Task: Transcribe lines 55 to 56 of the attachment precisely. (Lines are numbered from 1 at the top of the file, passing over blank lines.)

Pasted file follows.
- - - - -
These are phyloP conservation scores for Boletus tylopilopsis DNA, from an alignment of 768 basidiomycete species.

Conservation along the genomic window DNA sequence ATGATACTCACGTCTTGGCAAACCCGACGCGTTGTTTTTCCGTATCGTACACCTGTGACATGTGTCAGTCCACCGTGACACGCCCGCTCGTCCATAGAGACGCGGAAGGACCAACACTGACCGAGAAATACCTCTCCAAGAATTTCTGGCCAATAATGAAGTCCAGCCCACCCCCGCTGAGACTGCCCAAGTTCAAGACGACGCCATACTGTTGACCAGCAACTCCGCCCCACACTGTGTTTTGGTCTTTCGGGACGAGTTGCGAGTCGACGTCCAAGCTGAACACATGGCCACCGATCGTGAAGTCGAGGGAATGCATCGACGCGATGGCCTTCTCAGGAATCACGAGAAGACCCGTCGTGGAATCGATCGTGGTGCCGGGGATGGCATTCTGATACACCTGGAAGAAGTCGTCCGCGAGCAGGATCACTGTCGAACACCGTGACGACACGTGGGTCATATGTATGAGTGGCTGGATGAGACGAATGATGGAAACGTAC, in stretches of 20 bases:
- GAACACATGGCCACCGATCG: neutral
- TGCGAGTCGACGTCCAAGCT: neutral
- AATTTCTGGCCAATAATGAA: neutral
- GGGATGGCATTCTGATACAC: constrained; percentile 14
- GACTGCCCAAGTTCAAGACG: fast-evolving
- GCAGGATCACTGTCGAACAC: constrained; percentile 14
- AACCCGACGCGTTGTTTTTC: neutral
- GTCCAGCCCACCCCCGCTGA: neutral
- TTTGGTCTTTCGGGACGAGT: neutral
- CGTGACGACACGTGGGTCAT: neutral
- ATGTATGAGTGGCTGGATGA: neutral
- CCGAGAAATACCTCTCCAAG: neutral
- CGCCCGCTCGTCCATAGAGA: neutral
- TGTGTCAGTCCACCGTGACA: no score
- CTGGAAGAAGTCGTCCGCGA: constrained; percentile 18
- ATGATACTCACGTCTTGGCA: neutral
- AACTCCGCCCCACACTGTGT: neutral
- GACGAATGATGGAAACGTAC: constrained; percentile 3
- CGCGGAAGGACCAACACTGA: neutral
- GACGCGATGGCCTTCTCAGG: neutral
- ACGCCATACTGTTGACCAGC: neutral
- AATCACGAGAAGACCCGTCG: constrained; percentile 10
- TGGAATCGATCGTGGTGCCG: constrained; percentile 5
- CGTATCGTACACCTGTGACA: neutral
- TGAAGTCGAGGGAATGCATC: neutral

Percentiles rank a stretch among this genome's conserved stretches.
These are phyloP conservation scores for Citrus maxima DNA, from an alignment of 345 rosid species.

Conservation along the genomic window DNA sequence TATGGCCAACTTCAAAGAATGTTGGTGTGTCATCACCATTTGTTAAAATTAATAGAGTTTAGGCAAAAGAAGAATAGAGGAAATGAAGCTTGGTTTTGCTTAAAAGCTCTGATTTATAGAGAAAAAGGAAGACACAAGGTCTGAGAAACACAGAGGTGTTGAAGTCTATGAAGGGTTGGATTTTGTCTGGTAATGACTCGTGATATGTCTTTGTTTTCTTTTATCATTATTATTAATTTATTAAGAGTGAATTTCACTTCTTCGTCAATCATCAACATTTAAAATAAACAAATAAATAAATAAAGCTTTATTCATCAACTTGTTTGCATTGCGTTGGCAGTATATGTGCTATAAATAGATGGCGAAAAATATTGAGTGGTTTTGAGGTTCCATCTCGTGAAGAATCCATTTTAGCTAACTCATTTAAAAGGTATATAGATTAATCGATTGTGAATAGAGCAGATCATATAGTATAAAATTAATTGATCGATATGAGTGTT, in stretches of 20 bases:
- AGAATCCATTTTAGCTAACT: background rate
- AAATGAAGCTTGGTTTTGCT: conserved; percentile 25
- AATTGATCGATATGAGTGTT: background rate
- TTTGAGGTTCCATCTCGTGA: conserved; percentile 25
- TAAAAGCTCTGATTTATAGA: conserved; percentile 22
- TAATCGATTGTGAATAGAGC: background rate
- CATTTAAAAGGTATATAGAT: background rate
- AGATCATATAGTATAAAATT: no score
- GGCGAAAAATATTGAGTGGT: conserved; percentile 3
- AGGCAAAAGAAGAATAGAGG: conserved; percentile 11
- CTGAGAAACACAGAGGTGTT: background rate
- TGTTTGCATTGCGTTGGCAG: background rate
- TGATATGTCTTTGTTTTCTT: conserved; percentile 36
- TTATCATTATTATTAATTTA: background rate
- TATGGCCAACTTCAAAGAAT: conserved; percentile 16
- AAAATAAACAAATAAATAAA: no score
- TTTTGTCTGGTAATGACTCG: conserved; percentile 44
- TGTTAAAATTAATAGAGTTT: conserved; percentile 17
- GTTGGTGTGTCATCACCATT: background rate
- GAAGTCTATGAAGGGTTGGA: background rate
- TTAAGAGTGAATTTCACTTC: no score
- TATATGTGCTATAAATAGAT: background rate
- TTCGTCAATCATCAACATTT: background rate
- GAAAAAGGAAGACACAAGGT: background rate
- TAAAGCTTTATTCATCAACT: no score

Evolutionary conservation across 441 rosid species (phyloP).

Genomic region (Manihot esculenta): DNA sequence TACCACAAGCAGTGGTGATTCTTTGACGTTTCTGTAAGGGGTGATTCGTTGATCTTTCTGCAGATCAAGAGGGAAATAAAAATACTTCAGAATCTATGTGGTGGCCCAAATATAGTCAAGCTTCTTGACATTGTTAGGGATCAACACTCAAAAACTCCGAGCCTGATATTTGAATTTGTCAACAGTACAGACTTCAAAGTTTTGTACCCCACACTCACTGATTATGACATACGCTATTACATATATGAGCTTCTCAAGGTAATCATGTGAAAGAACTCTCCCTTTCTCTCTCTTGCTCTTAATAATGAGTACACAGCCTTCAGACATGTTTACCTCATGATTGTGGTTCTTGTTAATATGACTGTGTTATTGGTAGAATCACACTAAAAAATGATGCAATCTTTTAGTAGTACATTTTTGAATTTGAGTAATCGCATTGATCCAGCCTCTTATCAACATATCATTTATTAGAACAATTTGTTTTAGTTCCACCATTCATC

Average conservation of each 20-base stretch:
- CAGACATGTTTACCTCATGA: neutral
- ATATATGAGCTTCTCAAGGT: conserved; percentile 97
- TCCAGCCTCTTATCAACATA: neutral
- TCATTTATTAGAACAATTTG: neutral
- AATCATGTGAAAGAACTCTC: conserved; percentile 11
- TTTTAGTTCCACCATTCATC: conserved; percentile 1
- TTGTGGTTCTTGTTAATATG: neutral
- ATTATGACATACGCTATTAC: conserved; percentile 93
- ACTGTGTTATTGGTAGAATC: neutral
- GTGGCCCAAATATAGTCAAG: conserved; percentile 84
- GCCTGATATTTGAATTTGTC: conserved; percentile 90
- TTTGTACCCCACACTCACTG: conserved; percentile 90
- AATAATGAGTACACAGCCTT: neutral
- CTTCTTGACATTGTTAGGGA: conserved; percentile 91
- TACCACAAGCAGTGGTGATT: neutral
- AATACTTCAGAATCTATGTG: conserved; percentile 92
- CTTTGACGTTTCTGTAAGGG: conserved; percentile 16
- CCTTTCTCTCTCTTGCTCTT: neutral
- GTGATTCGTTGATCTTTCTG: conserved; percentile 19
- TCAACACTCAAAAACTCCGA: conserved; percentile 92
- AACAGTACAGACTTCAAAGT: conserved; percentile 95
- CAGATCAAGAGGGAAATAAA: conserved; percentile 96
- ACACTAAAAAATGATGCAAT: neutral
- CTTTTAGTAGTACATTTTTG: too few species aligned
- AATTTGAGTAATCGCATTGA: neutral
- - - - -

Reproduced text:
- TAAAGCTTTATTCATCAACT: no score

Evolutionary conservation across 441 rosid species (phyloP).